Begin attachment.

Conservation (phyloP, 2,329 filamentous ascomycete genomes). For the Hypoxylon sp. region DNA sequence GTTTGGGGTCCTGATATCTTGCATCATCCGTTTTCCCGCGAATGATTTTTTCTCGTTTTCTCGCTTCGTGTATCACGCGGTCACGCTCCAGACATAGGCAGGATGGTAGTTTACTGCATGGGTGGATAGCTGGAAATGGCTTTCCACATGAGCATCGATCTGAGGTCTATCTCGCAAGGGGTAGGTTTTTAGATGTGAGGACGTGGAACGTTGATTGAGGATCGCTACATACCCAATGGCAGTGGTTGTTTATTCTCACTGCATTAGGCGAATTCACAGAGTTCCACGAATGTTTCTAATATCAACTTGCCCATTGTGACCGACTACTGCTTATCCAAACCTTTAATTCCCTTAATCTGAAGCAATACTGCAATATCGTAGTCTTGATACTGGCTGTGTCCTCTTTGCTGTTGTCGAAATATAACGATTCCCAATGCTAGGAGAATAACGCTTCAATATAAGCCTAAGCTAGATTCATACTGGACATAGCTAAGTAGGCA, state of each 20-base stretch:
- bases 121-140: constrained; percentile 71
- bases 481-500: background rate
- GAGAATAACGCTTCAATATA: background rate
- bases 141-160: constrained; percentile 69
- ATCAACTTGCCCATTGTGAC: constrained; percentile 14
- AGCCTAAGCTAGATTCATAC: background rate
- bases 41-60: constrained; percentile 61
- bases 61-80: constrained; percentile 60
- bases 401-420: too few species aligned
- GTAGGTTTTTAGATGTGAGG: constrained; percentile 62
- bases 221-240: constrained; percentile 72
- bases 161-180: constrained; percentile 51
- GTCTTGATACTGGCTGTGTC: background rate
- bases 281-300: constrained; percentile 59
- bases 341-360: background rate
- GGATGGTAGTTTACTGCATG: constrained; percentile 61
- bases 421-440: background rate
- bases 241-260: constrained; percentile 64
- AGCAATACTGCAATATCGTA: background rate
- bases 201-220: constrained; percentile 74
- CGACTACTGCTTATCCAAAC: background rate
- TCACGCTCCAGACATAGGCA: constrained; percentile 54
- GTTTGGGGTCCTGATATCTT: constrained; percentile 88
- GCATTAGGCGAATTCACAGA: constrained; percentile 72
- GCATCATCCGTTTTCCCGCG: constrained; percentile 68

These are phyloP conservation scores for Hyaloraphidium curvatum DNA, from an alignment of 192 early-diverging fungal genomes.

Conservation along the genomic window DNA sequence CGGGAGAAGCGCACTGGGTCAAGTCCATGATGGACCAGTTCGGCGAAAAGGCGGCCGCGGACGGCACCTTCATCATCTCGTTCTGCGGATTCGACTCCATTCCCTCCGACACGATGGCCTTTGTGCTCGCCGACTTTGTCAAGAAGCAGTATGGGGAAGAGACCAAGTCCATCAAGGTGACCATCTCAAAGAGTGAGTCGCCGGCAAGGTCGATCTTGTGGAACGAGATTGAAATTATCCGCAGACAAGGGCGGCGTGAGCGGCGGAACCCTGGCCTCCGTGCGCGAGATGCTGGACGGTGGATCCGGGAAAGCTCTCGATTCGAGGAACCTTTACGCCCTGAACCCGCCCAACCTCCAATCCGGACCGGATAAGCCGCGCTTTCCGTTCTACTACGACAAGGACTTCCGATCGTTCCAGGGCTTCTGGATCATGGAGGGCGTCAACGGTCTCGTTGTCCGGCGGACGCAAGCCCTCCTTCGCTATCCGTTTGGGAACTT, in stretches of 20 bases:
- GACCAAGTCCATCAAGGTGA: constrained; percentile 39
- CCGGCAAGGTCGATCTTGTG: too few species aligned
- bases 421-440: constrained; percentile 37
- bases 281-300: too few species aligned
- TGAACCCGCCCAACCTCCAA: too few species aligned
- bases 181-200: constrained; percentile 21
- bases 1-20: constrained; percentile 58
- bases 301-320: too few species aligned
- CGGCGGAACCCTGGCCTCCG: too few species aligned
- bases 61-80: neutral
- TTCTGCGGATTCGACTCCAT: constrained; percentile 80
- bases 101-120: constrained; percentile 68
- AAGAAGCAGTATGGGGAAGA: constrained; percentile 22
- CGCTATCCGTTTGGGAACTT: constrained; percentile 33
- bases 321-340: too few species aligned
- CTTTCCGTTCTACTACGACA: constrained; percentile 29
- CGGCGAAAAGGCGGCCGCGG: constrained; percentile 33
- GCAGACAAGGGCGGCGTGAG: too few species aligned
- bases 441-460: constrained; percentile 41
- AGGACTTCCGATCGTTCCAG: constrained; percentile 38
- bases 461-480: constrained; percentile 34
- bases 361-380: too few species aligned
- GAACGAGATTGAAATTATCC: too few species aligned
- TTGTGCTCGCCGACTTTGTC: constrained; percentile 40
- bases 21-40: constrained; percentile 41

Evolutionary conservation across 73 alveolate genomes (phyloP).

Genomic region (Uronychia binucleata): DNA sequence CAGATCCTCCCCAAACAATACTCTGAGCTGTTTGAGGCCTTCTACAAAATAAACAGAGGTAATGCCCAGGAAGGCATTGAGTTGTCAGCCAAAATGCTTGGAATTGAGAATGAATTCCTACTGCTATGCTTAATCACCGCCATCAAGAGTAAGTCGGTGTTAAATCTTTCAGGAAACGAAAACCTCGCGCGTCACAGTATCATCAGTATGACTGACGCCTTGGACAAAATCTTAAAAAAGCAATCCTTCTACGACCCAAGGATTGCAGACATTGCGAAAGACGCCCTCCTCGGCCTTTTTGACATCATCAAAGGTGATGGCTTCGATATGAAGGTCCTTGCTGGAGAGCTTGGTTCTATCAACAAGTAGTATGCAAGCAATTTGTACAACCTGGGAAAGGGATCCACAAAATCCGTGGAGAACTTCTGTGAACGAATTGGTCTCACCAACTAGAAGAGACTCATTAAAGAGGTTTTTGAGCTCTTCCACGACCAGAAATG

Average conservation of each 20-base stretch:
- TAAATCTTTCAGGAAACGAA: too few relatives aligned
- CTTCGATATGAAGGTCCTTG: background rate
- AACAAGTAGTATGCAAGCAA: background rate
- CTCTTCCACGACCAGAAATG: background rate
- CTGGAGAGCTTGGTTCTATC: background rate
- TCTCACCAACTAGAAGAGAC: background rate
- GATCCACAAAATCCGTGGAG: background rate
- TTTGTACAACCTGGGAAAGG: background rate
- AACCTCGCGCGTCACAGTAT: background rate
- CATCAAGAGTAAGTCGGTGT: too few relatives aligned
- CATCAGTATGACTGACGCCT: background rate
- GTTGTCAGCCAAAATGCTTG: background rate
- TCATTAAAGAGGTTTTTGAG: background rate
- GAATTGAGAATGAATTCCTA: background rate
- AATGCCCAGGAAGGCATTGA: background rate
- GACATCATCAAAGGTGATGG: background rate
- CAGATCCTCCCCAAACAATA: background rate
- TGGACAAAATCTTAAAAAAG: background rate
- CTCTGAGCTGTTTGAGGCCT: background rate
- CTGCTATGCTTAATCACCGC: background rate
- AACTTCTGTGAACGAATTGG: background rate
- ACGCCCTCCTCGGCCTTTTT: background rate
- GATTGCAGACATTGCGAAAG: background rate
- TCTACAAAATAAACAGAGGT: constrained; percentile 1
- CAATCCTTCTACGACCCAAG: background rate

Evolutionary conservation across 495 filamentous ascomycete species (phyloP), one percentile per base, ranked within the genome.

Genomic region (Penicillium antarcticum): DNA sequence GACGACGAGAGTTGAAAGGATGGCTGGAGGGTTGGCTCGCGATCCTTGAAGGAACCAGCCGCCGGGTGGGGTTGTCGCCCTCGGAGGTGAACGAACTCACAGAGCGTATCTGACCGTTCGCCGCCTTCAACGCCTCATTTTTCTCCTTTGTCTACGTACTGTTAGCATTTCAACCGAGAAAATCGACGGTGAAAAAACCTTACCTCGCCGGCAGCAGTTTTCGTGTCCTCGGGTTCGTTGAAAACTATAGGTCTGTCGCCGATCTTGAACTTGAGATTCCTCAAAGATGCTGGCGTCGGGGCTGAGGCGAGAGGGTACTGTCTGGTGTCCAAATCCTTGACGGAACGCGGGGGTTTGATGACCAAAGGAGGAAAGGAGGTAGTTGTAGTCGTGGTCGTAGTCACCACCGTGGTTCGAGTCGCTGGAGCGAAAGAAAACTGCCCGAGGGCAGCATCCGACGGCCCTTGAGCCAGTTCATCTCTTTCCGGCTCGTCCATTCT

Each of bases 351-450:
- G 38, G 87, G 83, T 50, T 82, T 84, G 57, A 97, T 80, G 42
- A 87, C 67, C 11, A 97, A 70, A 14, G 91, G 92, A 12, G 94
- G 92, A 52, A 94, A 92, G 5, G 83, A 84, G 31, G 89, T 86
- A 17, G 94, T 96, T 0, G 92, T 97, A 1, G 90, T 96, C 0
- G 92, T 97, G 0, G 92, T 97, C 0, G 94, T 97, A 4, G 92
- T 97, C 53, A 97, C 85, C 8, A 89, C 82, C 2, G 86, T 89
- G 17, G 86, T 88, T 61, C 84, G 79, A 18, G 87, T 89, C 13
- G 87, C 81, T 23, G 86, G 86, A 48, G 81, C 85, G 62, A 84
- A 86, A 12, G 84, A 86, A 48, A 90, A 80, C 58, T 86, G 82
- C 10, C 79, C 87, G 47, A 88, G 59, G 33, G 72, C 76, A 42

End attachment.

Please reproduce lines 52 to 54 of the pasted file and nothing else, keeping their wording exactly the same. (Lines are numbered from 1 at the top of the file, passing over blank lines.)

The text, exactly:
- TTGTGCTCGCCGACTTTGTC: constrained; percentile 40
- bases 21-40: constrained; percentile 41

Evolutionary conservation across 73 alveolate genomes (phyloP).